Hopefully you have already read about the largest of 505 Games announcements from E3 this year, the amazing looking game from developers Remedy entertainment Control. But that was not all that our friends at 505 games brought out this year, indeed their booth was bursting with games, from awesome 2D RPG Indivisible with its asymmetric combat system to, to innovative RPG Underworld ascendant, which emphasizes non-traditional problem solving, to Bloodstained: Curse of the Moon, the second installment of the excellent Blood Stained series. Needless to say, I had to play all of them.

I started off with Underworld Ascendant, a game which the developers curiously described to me as a rethinking of the classic Ultima Underworld series, in to an action RPG. They say there is an emphasis on the “narritive” and you will see elements from Greek and other classical mytology in this game, as you take your character, an Ascendant through the Stygian abyss. Paul Neurath and Warren Spector’s OtherSide Entertainment are bringing a major update to the Stygian Abyss thhis time around, and I got the chance to play it at E3 this year, and although its not my kind of game, I can say that fans of games like Styx, or other stealth action RPG’s are going to love this one.

My demo took place somewhere mid game, and I was granted a number of cool weapons and toys to play with. After a short intro and the trailer you see above the devs let me loose in the world. The first thing I noticed was that I had a big sword, and it turns out that was a mistake, because in Underworld, you don’t want to use your sword if you can avoid it. After my time was up the developer told me that their emphasis in game was on asymetrical combat, using a variety of items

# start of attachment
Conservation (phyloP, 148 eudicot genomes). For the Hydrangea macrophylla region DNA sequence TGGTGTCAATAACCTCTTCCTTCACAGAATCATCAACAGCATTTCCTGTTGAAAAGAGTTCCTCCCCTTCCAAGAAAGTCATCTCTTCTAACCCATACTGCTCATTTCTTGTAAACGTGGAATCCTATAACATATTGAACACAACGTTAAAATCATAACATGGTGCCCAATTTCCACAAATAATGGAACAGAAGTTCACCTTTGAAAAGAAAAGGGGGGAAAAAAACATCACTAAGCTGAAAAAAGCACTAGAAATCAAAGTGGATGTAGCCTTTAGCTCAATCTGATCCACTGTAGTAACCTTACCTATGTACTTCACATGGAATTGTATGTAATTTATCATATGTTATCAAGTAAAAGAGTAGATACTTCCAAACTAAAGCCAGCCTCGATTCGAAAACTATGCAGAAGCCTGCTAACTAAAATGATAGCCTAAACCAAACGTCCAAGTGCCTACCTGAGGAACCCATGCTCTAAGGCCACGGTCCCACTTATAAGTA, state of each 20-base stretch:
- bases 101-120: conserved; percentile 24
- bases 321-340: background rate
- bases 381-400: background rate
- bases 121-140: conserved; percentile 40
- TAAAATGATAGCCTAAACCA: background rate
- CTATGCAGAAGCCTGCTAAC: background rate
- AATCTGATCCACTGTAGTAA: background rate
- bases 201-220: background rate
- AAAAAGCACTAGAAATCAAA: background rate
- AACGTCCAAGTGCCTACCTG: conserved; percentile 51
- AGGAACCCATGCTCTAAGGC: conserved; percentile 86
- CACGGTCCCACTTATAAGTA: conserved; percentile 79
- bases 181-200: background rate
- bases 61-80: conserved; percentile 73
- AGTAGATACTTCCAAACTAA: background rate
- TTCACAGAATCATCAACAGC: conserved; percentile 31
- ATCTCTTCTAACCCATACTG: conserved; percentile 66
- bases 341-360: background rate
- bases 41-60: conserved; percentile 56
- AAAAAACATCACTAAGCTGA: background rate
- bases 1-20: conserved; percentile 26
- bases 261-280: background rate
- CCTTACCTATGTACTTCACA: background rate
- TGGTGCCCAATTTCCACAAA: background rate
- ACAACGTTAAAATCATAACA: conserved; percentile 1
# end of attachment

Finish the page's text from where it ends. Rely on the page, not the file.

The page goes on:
I spent the first 10 minutes of my demo exploring, the game has a series of pretty colors, and hallways that I was able to see a lot of. These days most people want an open world for their RPG, one with bright open skys, and lots and lots of room to play in. Underworld is taking the opposite tact, and presenting that old school feeling of a series of connected rooms, with big open spaces in between. It reminds me of some of the old school 90s first person RPG dungeon crawlers where you moved one square a time, and had to do as much puzzle solving as actual combat and RPG bits.

I climbed some ropes, and moved some objects (this the developers tell me is only in game because I was playing the end of the tutorial, then came upon the first real encounter in my game. Which I failed epically. You see, almost a decade of playing RPG games with swords, and bows, has taught me that im some kind of invincible uber-man who can chop, slice, block, hack, and occasionally throw my way to victory. But, Underworld Ascendant’s combat is asymmetrical, meaning, you shouldn’t just charge in with a sword becuase you are going to die. Die, I did, twice before realizing I needed to use something in the environment to kill the first couple of enemies I encountered, then I could advance forward. You see when they say asymmetric combat, what they really mean is you not going to be able to go in to combat with a sword and not get rocked by even just one enemy.

What the developer wants you to do is instead take a good look at whats around, lay down traps, use the environment, use stealth, and lure the enemies off one by one. I had some tools to help with this, special arrows, some trip wire traps, and a magic wand for binding enemies in place. Using a combination of them I was finally able to advance, but it had taken me so long our demo time was up and I was unceremoniously kicked off the demo for the next journo waiting.